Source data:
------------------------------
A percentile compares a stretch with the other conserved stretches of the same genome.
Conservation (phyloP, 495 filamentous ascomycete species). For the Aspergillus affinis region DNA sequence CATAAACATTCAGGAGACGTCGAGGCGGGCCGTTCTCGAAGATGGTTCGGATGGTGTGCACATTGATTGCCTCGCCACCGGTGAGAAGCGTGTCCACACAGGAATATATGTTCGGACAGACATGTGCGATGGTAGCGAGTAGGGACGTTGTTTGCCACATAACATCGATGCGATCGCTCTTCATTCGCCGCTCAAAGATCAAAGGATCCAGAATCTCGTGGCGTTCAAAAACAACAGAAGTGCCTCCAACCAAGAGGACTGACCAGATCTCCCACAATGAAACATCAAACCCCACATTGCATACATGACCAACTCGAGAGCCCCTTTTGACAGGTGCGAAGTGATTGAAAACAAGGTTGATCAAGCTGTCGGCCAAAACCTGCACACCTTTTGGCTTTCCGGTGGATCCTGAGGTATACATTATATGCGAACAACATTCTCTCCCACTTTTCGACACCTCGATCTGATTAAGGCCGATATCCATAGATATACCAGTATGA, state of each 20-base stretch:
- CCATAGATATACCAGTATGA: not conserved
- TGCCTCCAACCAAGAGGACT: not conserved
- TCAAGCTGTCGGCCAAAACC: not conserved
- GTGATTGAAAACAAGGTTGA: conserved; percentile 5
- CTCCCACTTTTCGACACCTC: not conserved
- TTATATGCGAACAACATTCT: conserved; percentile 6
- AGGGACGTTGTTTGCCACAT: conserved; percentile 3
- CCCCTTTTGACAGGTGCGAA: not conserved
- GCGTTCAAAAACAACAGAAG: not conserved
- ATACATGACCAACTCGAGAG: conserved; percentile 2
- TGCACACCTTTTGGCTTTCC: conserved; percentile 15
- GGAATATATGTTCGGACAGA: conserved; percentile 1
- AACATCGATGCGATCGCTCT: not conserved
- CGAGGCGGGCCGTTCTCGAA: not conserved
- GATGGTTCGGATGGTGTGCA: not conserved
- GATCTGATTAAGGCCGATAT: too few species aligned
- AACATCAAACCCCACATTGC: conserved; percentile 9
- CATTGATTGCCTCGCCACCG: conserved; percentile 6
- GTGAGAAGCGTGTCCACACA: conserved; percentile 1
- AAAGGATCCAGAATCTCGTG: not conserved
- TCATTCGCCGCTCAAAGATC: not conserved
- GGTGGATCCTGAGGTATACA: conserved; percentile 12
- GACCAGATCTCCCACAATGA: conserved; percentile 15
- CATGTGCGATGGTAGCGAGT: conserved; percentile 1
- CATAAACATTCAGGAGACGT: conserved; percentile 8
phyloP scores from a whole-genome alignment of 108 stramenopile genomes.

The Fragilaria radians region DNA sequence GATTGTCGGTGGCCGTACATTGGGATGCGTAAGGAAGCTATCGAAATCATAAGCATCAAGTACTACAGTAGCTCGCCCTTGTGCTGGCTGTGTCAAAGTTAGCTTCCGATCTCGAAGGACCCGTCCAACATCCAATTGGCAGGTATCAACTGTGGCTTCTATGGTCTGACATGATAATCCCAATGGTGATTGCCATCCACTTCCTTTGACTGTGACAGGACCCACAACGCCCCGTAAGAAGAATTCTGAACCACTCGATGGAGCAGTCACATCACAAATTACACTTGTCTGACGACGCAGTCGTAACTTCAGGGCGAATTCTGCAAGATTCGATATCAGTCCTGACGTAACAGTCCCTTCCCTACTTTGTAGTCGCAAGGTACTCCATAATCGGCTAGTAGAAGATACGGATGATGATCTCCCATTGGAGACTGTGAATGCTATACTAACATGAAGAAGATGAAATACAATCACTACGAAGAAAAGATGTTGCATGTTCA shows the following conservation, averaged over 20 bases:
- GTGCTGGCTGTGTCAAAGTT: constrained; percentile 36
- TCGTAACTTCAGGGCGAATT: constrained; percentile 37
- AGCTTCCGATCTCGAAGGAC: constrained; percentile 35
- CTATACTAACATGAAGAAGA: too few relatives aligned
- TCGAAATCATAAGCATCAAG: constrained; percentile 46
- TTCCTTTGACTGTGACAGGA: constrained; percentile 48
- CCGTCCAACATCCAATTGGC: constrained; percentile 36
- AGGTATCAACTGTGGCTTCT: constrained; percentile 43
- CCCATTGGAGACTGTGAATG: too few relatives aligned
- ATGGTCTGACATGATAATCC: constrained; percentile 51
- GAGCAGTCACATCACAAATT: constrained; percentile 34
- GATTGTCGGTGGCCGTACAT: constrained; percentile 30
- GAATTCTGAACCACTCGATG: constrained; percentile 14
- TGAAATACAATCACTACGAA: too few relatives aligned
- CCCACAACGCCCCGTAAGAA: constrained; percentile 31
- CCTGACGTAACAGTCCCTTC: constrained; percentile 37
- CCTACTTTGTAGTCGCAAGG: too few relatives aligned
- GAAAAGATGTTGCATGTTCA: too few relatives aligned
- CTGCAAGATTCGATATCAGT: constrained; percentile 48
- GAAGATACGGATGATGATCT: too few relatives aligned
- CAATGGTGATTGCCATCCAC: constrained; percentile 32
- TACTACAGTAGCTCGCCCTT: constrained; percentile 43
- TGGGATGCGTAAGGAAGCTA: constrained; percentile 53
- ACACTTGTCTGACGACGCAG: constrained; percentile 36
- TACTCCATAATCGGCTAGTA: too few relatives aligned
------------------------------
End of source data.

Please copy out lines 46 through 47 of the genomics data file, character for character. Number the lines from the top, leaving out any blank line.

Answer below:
- CCTACTTTGTAGTCGCAAGG: too few relatives aligned
- GAAAAGATGTTGCATGTTCA: too few relatives aligned